Something Free or Something Off - a comparison of the effectiveness of gifts vs. price disocunts

In this blog post we will learn that give away-promotions sometimes are more effective than price discounts, that they work best for private labels as well as in hedonic categories. Happy reading!


Facing tough competition and a growing share of store labels, retailers and manufacturers rely increasingly on non price promotions such as giveaways where consumers get a free gift when purchasing a product.

To shed light on this problem we will look into a fairly new study that compares the effectiveness of givesaways (e.g. "get a free mug when you purchase store label coffee") and price discounts (e.g. "30% off on store label coffee"). We will reveal how these two promotions grows sales and brand choice across categories and between brands.

About the study

The researchers set up an online purchase simulation in four fast-moving consumer good categories (orange juice, cereals, margarine, and milk), involving more than 2,000 participants, and model purchase decisions in response to giveaways and price discounts.


The study was made by a team of researchers led by Bram Foubert, from Maastricht University, KU Leuven, University of Hamburg and was published in Journal of Retailing 2016.


  • Compared to price discounts, giveaways are less likely to generate a quantity lift for the promoted SKU because the marginal value of a free gift declines with each additional unit.
  • However, whereas giveaways generally lead to smaller purchase effects than equivalent price cuts, their relative performance improves under certain conditions. Notably giveaways generate relatively higher lifts in hedonic categories, such as orange juice and cereals. It is not too for fetched to think that  consumers purchasing in a hedonic category also seek hedonic benefits, like those provided by a giveaways.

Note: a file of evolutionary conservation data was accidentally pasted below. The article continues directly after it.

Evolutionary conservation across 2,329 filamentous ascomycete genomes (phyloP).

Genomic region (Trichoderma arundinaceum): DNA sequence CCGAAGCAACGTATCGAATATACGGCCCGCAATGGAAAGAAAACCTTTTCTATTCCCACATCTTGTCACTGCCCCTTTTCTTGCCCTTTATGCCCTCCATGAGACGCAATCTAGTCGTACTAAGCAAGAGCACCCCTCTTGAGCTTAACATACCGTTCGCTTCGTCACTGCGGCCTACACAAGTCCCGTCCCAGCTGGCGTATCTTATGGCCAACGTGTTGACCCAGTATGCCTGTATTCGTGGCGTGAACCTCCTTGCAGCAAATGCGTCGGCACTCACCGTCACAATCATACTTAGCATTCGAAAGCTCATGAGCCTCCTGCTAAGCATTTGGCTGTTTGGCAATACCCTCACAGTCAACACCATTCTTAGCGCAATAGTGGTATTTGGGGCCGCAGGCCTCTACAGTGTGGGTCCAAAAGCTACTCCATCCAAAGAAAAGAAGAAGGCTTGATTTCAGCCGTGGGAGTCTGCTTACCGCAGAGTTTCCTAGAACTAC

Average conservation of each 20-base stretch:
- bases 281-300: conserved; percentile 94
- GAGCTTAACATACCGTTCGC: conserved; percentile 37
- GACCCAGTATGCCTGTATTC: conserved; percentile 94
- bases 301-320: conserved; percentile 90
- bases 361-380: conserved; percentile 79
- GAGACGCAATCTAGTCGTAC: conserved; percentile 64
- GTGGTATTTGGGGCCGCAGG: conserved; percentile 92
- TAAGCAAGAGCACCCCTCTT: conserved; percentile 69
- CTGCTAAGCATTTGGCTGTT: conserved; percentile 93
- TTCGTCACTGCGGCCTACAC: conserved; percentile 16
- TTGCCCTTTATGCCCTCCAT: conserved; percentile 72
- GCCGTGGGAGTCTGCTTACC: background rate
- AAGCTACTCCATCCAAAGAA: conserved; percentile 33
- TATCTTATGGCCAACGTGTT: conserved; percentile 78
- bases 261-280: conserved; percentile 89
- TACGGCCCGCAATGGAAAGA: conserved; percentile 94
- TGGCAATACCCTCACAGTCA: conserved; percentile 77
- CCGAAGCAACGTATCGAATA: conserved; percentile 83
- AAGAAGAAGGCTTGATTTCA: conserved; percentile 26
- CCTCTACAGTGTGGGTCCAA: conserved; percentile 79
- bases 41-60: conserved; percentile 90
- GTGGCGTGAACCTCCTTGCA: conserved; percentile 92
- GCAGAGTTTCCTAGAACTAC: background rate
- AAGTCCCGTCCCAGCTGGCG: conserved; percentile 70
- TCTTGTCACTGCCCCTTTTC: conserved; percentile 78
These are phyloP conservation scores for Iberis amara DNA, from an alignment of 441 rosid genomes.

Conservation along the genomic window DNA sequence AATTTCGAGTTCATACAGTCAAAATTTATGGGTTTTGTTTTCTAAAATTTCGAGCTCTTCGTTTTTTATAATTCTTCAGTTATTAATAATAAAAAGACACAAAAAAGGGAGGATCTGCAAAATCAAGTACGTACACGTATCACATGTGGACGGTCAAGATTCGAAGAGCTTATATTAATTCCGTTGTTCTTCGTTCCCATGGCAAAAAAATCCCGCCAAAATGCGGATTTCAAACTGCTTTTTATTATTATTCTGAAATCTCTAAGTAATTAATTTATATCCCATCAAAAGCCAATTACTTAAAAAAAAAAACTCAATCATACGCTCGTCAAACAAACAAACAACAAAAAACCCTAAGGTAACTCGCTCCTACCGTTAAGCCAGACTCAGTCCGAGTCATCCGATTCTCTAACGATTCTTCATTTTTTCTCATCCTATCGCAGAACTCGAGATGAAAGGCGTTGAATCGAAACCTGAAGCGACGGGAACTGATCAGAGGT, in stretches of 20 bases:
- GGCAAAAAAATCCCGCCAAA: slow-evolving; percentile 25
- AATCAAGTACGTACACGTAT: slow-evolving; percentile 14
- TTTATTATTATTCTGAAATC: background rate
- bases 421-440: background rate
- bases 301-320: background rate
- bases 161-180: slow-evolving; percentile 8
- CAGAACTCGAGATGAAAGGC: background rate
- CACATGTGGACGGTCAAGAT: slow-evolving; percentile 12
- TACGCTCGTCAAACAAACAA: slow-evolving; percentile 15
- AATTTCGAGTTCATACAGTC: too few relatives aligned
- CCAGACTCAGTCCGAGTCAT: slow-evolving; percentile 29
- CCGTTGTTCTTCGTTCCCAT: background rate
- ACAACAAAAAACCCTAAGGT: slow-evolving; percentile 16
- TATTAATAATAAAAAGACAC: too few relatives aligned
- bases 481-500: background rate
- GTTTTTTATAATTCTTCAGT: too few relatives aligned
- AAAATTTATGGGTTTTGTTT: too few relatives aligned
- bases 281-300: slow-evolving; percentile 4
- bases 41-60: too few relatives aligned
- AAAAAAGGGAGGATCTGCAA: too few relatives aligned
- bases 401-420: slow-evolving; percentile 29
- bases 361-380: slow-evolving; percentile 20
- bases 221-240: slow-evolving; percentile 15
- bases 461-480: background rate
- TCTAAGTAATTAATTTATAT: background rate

• A giveaways effect is alsp higher for private labels than for national brands.
  • For national brands, price cuts, unlike giveaways, enjoy a very strong switching effect, because a lower price makes national brands affordable to price-sensitive consumers. These differences in relative promotion effectiveness between private labels and national brands are most noticeable in utilitarian categories.
  • Especially in utilitarian categories, managers should be careful when offering a giveaway with a national brand.
  • A giveaway's effectiveness appears to be largely independent of its relatedness to the category.
  • With this said, even under the most favourable conditions (i.e., private labels in hedonic categories), the sales effects of give aways remain smaller than those of equivalent price cuts.
  • Still, this does not mean price discounts are always preferable to giveaways. Giveaways are often cheaper than equivalent price discounts (e.g., a giveaway worth €5 in the eyes of the consumer may cost only €1) such that, even though their sales effects are less impressive, their return-on-investment may be considerably higher.
  • The analysis indicate that in certain circumstances, a retailer can afford a giveaway cost up to 87% of the giveaways perceived value before it becomes more rewarding to use the money for a price discount.


Giveaways generate lower lifts than corresponding price discounts. However, since giveaways are significantly cheaper for the retailer and manufacturer to offer (customer's overestimate the giveaway's true vale) they can still be more profitable. Particularly in hedonic categories and for private label brands. The insight that private labels benefit most from giveaway promotions may be new to many managers: inspection of store flyer data teaches us that giveaway promotions occur almost exclusively among national brands.

Stay awesome / the Formulate team

Arvid Stenback Lund